Lucy Wills

botanist, geologist, chemist, doctor
(1888 – 1964)

In the 1920s the Willis Factor was the added nutritional supplement that came from B vitamins, namely from liver. Lucy Wills made the connection between good health, especially during pregnancy, and nutrition. And she offered a cheaper alternative to poorer families with Marmite, the yeast extract vegetarian spread.

She was born in 1888 near Birmingham in England, and in 1911 became one of the first women in the country to get degrees in botany and geology from Cambridge University. In 1915 entered the London School of Medicine for Women and became a qualified medical practitioner in 1920.

After her medical degree her career took her to Mumbai to investigate why pregnant women were suffering from severe anaemia during pregnancy causing fatigue and diarrhoea sometimes with a fatal consequence.

She began by studying the women’s living conditions and with a select group studied their stool samples looking for bacteria. She found nothing in the stools suggesting a pathogenic cause and determined that deficiencies in vitamins might be the cause.

So she gave rats a diet of oatmeal and whole-wheat flour and supplemented some with whole milk which reduced the death rate, she therefore made an assumption that deficiency of certain vitamins was causing the anaemia in rats.

The breakthrough came with experiments on monkeys, those fed a diet based on the poor women in Mumbai grew poorly but monkeys given Marmite faired much better. Marmite had been part of a soldiers’ rations during World War I as it was thought to be rich in vitamins.

Lucy Wills hadn’t know what exactly in the Marmite had been the remedy. She had thought originally that the deficiency was of vitamins A and C but experimentation proved to not be the case. Whatever it was in the Marmite, it was not vitamins A or C.

Her results were published in the British Medical Journal 1931 in which she stated that she didn’t know what in Marmite was responsible. The secret ingredient became known as the Wills Factor.

Alongside Marmite she had also used liver supplement and the Wills Factor applied to this too. Liver was effective in Addisonian anaemia, caused by defective gastric secretions but much higher doses were needed in pregnant women, suggesting the two types of anaemia had different root causes.

Harriette Chick was a British microbiologist, protein scientist and nutritionist. During World War I it was a team led by her that performed nutritional studies to army rations in the search for a prevention of beriberi that concluded a good additions to rations would be yeast.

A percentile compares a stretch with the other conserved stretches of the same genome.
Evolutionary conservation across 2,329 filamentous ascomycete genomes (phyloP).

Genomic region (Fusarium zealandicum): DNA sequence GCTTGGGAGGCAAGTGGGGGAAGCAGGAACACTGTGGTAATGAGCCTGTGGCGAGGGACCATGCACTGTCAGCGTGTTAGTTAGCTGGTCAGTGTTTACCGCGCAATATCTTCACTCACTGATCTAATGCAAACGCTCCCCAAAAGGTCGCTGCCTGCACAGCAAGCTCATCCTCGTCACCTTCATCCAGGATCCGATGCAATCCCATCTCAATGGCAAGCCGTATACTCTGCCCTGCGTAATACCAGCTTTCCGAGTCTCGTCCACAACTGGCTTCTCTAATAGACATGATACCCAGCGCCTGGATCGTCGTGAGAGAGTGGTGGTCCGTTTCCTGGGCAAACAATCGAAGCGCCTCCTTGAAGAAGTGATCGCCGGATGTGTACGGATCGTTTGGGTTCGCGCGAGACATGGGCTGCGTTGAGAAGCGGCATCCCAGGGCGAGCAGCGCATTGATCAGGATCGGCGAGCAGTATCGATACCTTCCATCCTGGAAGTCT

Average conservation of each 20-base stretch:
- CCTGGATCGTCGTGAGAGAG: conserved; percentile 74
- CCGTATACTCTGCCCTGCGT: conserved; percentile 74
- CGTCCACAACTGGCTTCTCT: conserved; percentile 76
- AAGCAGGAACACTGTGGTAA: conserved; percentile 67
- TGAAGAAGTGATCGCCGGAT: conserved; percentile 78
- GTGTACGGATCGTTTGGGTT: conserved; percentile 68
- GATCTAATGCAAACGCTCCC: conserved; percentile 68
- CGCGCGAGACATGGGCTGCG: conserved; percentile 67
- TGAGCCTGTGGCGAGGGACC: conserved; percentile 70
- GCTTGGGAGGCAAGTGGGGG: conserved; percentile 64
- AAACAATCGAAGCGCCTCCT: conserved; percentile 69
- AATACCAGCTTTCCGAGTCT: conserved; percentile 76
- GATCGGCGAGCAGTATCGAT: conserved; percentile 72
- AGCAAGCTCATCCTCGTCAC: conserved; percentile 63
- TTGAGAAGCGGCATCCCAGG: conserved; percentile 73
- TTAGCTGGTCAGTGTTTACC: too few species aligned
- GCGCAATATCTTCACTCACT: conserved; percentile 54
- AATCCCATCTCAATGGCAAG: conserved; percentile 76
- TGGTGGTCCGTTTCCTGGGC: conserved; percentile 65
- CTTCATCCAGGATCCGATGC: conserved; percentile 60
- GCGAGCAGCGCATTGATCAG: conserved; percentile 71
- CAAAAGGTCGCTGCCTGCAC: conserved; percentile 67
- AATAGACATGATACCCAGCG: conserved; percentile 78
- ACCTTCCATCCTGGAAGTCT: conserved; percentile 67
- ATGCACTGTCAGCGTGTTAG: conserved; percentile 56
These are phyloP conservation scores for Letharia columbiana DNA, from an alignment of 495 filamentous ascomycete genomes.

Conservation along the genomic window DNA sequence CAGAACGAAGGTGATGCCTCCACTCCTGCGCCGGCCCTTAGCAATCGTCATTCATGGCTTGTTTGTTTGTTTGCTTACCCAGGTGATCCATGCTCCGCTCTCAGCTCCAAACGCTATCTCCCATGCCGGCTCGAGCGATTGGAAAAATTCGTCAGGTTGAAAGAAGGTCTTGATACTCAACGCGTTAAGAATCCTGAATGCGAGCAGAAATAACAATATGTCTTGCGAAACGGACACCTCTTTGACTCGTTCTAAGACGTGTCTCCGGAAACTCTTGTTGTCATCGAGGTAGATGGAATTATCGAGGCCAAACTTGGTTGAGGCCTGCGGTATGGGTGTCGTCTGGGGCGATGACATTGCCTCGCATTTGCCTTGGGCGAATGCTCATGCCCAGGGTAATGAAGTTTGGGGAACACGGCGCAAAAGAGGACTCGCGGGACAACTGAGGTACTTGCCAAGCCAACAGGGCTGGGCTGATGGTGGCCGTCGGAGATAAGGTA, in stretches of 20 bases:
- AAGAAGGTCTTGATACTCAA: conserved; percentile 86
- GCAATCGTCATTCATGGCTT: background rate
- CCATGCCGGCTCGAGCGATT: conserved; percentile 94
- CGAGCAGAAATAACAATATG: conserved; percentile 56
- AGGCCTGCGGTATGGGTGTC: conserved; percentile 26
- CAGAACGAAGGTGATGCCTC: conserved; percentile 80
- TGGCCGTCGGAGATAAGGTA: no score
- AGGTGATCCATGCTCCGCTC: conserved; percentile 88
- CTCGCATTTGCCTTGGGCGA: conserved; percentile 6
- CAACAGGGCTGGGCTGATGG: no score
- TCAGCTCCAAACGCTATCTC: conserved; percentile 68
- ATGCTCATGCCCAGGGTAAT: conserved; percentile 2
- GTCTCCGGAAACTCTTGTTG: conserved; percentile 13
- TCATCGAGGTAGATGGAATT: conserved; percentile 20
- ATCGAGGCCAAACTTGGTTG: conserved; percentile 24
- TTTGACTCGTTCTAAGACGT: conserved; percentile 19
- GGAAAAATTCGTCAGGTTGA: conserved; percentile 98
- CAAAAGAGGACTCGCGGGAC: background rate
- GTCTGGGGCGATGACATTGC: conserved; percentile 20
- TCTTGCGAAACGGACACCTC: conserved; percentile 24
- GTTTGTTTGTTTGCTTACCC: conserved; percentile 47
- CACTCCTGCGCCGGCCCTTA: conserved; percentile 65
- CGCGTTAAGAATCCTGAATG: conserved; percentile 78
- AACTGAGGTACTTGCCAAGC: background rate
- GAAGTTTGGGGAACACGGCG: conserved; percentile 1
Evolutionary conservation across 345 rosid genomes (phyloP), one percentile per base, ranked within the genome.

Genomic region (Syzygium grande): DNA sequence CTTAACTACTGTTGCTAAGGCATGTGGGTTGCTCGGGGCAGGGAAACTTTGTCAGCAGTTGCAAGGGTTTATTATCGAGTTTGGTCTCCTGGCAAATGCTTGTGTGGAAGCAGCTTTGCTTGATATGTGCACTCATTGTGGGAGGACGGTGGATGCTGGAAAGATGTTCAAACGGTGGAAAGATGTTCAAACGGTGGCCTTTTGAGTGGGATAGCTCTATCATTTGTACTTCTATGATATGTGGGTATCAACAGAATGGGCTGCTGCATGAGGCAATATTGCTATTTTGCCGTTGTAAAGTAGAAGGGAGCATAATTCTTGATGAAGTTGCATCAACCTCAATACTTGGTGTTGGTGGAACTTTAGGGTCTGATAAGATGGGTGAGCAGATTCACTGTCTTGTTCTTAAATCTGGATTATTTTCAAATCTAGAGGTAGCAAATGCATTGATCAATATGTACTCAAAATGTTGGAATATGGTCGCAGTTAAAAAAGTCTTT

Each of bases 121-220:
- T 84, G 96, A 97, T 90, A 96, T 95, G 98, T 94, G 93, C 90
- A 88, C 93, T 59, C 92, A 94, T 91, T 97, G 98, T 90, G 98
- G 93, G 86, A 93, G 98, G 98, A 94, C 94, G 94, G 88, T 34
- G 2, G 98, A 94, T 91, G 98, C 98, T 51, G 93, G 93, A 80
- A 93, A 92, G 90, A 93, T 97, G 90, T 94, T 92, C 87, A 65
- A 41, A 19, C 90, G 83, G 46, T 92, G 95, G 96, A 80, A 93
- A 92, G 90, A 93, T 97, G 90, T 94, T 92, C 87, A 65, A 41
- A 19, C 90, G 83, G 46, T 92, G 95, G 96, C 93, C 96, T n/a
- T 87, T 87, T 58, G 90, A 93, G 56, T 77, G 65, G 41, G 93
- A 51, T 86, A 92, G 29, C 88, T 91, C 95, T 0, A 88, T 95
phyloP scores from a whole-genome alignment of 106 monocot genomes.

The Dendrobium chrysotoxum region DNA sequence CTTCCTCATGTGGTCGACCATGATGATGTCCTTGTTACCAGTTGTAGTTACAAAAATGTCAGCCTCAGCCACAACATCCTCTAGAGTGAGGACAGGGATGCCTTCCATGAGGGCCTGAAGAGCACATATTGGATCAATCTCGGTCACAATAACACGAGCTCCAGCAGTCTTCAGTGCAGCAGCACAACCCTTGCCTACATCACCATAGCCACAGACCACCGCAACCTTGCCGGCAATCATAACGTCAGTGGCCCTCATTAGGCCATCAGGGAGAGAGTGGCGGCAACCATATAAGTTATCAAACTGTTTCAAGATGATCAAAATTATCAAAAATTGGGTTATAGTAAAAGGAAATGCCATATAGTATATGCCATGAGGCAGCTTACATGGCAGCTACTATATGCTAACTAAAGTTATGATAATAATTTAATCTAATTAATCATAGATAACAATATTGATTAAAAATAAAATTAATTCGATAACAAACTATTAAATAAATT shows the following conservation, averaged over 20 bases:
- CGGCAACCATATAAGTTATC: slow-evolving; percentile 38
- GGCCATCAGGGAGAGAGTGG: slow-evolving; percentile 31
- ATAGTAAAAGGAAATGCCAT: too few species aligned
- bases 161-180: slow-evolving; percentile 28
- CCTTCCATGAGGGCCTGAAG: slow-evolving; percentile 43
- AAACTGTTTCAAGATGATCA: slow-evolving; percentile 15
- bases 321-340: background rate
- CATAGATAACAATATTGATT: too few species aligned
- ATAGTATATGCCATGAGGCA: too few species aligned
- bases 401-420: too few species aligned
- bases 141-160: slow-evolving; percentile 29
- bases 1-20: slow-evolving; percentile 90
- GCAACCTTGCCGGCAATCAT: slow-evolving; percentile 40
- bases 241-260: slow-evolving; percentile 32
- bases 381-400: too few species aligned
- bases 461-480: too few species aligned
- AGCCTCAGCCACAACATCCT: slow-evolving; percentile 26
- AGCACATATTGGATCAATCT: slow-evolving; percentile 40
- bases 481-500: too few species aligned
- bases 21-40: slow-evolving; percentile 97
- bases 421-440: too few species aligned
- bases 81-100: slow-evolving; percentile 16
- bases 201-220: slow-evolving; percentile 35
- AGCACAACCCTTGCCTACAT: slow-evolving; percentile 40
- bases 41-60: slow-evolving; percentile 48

Lucy Wills learned from Harriette Chick at the Lister Institute that Marmite was rich in vitamin B. Having successfully treated anaemia in monkeys, she then treated 22 women with a similar effect.

The Asia-Pacific Journal wrote: “They experienced a quick return of appetite and an increase in the red cell count by the fourth day.”

Vitamin B complex is a group of compounds, of which only two had been identified at the time. On her return to England she identified the secret ingredient in Marmite and liver extract working with biochemist colleagues P.W. Clutterbuck and Barbara Evans.

It was described under several names until 1941 when Herschel Mitchell, Esmond Snell and Roger Williams isolated the compound from spinach and named it ‘folic acid’. Folic is a derivation of folium, the Latin for leaf. Folic acid is a form of folate, a B vitamin. They demonstrated the natural occurrence of folate in dark green leafy vegetables although it was also found in liver and various other biological sources as well as in citrus fruits.

Since the discovery of folic acid, it’s been found that it is one of the few nutritional supplements that work. In 1991 it was found that it not only helps pregnant women but extends to the developing foetus in greatly reduces the risk of neural tube defects that can result in spina bifida or anencephaly.

The neural tube is a key embryonic structure that when it doesn’t close properly can cause problems. With anencephaly the baby is born without parts of the brain and skull, and with spina bifida the spinal cord and backbone don’t develop properly. Babies with anencephaly usually die soon after birth, and spina bifida can lead to lifelong disabilities.

Most nutrition supplements don’t provide many benefits. However thanks to Lucy Wills modern women take folic acid for a healthier pregnancy. In the US and Canada, fortified flour containing folic acid was introduced in 1998, and the UK introduced folic acid fortification in 2018. Deaths from both the severe effects described have seen a dramatic fall.